3. March 15
      Cicely Mitchell @ 8:16 am

      Terry…. So well-written… We all experience rejection but it means that is apart of the journey. So often, demos get passed to others and other doors open… Stick with it, know that all is well and you are on the road to success…with different infinite numbers of paths to get there!

    4. December 19
      Howard Ellison @ 2:36 pm

      The power of positive thinking! From my ground start, and that’s not long ago, I called a biggish VO agency here in Devon, UK. I didn’t send a demo, just enquired politely. They replied ‘we engage only very experienced performers. Newcomers may send in a demo CD, but we are unlikely to listen to it sooner than six months’. Woweee! Howzat for a confidence booster! So I joined and after a brief silence started to get auditions and then my FIRST BOOKING. And then the next…with kind feedback.
      So I am well plugged into America: thankyou. I have found encouragement, friendly advice from old hands, masses of material that you and Stephanie put out, Kevin Delaney’s workouts, webinars, the Alburger book… it all HAPPENS, and I never feel rejection, I just learn.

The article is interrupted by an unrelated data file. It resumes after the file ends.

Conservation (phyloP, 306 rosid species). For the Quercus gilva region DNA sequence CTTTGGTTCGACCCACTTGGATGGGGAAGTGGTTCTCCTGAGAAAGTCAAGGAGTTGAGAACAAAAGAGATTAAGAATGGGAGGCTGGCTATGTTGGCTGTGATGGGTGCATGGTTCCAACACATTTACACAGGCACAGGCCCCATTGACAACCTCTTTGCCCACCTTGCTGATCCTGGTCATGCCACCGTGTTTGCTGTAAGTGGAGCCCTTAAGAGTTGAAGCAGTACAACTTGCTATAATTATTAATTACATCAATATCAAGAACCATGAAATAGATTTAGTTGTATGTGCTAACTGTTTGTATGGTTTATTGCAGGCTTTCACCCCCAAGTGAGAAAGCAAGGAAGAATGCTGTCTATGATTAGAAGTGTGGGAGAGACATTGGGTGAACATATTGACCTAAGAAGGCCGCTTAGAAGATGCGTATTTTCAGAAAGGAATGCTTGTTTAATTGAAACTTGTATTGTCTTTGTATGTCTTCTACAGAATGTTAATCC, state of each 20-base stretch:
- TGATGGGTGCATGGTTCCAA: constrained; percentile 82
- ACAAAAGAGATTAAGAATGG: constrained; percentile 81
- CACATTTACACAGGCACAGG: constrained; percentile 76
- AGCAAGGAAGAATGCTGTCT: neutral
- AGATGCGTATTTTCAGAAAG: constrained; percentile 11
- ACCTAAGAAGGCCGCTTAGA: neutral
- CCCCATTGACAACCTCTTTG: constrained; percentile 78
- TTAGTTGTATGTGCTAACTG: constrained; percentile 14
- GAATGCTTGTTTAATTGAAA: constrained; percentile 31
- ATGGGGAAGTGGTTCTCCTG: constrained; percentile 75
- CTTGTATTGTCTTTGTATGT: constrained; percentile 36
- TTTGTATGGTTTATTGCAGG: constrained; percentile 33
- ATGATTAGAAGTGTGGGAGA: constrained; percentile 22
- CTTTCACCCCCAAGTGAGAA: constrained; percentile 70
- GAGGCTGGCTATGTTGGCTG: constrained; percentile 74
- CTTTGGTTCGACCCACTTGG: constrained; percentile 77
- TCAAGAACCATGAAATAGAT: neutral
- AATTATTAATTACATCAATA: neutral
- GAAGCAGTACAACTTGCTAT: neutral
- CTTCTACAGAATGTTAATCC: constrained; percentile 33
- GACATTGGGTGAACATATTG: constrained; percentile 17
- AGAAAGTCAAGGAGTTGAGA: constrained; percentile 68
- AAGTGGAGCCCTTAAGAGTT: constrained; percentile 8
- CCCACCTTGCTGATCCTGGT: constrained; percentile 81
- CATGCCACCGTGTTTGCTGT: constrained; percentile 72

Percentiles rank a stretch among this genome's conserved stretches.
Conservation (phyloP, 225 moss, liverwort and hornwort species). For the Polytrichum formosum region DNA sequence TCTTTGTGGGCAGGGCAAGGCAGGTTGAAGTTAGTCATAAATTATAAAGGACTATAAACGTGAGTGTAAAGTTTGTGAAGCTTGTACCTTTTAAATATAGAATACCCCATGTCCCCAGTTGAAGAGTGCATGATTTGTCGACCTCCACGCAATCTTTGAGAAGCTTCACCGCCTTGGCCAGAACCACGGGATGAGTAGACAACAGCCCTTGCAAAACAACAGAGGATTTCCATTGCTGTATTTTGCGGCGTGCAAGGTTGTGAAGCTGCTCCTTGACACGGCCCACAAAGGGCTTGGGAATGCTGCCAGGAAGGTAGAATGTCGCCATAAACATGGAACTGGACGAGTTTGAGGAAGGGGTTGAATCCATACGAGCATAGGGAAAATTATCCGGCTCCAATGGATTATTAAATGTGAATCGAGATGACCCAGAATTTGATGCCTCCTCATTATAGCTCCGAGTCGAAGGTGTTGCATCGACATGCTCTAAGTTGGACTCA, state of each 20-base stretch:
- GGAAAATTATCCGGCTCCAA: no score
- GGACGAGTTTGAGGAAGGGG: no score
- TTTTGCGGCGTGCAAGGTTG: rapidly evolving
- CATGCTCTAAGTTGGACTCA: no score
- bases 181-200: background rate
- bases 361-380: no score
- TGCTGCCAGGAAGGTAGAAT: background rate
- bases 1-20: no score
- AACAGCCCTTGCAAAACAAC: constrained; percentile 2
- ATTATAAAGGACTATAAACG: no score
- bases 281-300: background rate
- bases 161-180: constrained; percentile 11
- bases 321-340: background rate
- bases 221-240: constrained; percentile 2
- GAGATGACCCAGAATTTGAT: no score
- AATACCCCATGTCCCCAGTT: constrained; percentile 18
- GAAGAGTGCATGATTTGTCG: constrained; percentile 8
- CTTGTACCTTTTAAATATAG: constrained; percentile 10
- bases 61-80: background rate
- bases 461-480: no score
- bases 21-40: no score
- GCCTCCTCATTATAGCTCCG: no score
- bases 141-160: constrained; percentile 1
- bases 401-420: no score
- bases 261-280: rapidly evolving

5. February 8
      Maya Kuper @ 9:19 pm

      You say “agents won’t tell you there are other ways to get VO work than through them,” but actually agents WANT and EXPECT you to market yourself on your own. Their job is NOT to “get you work.” Their job is to NEGOTIATE ON YOUR BEHALF. They send you auditions because they have access to the work, but an agent is MORE likely to sign you if you are out there drumming up work on your own.

      So, want to get an agent? Then by all means, sign up on the pay-for-play sites and do the social-networking game and everything else. Work begets work.

      Agents will always be interested in WORKING talent. Last week, I recommended one of my VO students to a producer who needed someone for a specific VO booking. My student was hired. Two weeks later, the producer called my student to hire her for two more booking. Since my student could obviously use help negotiating her rate, I emailed a few agents on behalf of my student, including a link to the first spot. Several of the agents wrote back and TWO signed her right then and there.